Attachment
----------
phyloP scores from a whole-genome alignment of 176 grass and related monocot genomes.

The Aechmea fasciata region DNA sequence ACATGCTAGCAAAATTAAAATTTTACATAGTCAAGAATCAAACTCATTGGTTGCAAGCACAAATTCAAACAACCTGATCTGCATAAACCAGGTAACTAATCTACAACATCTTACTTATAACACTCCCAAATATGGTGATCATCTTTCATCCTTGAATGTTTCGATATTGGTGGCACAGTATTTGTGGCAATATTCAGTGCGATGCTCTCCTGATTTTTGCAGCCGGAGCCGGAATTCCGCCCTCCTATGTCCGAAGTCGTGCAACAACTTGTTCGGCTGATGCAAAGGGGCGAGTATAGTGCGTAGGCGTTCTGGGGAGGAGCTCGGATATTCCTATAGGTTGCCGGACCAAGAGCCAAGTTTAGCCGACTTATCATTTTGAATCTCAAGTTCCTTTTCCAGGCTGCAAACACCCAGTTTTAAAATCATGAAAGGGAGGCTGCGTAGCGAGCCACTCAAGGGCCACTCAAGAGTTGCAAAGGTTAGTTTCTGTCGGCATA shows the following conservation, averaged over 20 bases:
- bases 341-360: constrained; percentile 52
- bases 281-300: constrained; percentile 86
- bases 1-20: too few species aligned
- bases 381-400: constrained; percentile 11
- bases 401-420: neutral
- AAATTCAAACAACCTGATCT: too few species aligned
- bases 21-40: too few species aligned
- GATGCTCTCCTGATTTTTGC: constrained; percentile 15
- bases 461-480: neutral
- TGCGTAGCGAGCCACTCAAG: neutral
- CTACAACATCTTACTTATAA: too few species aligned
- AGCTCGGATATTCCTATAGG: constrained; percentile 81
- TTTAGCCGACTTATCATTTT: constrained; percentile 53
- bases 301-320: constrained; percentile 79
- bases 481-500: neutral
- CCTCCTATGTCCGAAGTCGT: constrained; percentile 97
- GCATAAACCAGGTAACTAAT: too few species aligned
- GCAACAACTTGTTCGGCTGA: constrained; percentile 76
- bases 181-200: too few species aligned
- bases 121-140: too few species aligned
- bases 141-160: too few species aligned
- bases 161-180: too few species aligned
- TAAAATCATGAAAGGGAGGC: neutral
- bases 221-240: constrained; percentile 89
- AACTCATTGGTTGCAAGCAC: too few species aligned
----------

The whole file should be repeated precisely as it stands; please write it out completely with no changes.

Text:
phyloP scores from a whole-genome alignment of 176 grass and related monocot genomes.

The Aechmea fasciata region DNA sequence ACATGCTAGCAAAATTAAAATTTTACATAGTCAAGAATCAAACTCATTGGTTGCAAGCACAAATTCAAACAACCTGATCTGCATAAACCAGGTAACTAATCTACAACATCTTACTTATAACACTCCCAAATATGGTGATCATCTTTCATCCTTGAATGTTTCGATATTGGTGGCACAGTATTTGTGGCAATATTCAGTGCGATGCTCTCCTGATTTTTGCAGCCGGAGCCGGAATTCCGCCCTCCTATGTCCGAAGTCGTGCAACAACTTGTTCGGCTGATGCAAAGGGGCGAGTATAGTGCGTAGGCGTTCTGGGGAGGAGCTCGGATATTCCTATAGGTTGCCGGACCAAGAGCCAAGTTTAGCCGACTTATCATTTTGAATCTCAAGTTCCTTTTCCAGGCTGCAAACACCCAGTTTTAAAATCATGAAAGGGAGGCTGCGTAGCGAGCCACTCAAGGGCCACTCAAGAGTTGCAAAGGTTAGTTTCTGTCGGCATA shows the following conservation, averaged over 20 bases:
- bases 341-360: constrained; percentile 52
- bases 281-300: constrained; percentile 86
- bases 1-20: too few species aligned
- bases 381-400: constrained; percentile 11
- bases 401-420: neutral
- AAATTCAAACAACCTGATCT: too few species aligned
- bases 21-40: too few species aligned
- GATGCTCTCCTGATTTTTGC: constrained; percentile 15
- bases 461-480: neutral
- TGCGTAGCGAGCCACTCAAG: neutral
- CTACAACATCTTACTTATAA: too few species aligned
- AGCTCGGATATTCCTATAGG: constrained; percentile 81
- TTTAGCCGACTTATCATTTT: constrained; percentile 53
- bases 301-320: constrained; percentile 79
- bases 481-500: neutral
- CCTCCTATGTCCGAAGTCGT: constrained; percentile 97
- GCATAAACCAGGTAACTAAT: too few species aligned
- GCAACAACTTGTTCGGCTGA: constrained; percentile 76
- bases 181-200: too few species aligned
- bases 121-140: too few species aligned
- bases 141-160: too few species aligned
- bases 161-180: too few species aligned
- TAAAATCATGAAAGGGAGGC: neutral
- bases 221-240: constrained; percentile 89
- AACTCATTGGTTGCAAGCAC: too few species aligned